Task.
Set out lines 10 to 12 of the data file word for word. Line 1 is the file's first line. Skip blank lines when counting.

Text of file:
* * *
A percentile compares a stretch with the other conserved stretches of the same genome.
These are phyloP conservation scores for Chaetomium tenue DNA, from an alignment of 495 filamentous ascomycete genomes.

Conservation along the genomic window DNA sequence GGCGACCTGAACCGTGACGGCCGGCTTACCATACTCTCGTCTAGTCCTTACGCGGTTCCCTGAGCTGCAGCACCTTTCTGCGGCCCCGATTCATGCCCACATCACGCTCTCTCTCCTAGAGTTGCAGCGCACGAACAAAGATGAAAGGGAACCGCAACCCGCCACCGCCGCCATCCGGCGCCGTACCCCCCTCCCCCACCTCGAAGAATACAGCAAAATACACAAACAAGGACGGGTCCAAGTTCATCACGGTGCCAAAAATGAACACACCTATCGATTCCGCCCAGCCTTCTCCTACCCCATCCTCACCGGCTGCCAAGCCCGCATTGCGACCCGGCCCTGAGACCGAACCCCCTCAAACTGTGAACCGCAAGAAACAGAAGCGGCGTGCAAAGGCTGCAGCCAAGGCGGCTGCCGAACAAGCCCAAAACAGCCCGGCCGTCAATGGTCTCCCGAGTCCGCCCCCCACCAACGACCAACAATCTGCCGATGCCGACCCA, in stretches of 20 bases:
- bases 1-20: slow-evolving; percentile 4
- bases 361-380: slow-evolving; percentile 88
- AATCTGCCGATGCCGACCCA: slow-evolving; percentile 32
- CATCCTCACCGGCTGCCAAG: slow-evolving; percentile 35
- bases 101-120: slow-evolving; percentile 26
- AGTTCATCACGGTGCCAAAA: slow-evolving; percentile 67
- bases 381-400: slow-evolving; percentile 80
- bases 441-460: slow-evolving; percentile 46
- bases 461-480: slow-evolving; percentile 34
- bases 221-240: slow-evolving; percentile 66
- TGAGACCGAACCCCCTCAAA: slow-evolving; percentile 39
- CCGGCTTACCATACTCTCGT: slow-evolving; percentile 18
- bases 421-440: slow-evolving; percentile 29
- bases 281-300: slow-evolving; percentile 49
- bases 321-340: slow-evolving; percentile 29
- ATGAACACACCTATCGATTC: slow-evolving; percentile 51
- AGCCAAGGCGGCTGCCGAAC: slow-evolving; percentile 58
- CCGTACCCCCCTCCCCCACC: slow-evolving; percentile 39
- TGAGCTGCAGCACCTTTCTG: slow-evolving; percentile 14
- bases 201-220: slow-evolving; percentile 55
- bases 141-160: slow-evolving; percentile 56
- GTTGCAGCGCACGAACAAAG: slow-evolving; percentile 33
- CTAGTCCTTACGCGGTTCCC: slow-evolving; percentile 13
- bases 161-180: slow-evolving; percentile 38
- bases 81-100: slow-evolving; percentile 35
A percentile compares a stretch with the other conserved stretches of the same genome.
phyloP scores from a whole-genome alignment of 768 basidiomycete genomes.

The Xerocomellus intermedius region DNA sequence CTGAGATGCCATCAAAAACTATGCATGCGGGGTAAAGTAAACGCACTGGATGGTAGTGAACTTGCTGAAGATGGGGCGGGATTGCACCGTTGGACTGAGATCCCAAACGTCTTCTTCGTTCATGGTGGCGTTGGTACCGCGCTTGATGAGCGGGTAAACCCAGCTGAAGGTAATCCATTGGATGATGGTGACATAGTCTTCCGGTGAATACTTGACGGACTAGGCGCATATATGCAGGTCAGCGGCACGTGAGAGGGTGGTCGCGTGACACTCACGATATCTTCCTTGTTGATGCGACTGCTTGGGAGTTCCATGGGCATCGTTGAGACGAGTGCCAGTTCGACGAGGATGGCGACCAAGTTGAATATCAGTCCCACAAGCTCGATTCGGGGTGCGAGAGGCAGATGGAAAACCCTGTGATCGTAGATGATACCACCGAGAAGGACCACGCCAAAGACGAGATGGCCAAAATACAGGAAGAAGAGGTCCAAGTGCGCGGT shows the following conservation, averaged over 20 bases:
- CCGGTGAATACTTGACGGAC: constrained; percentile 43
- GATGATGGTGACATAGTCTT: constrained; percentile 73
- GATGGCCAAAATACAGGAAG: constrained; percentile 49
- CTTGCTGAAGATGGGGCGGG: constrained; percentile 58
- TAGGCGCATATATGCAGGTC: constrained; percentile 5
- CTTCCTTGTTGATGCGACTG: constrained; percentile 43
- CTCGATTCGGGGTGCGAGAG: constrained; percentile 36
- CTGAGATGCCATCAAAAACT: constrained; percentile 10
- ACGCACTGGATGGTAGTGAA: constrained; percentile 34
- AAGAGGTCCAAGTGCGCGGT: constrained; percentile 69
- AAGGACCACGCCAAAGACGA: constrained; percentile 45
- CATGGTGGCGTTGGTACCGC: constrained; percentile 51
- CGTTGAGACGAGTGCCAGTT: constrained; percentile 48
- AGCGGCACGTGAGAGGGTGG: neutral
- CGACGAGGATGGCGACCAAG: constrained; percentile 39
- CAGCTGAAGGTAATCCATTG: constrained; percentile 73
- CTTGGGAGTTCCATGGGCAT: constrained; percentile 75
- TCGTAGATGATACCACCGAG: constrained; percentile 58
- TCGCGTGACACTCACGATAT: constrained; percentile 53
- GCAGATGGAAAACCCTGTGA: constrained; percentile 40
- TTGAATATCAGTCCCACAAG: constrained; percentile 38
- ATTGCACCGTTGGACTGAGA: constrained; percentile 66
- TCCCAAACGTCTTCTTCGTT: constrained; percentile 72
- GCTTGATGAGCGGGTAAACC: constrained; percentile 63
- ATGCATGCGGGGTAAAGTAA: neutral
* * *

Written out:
- bases 381-400: slow-evolving; percentile 80
- bases 441-460: slow-evolving; percentile 46
- bases 461-480: slow-evolving; percentile 34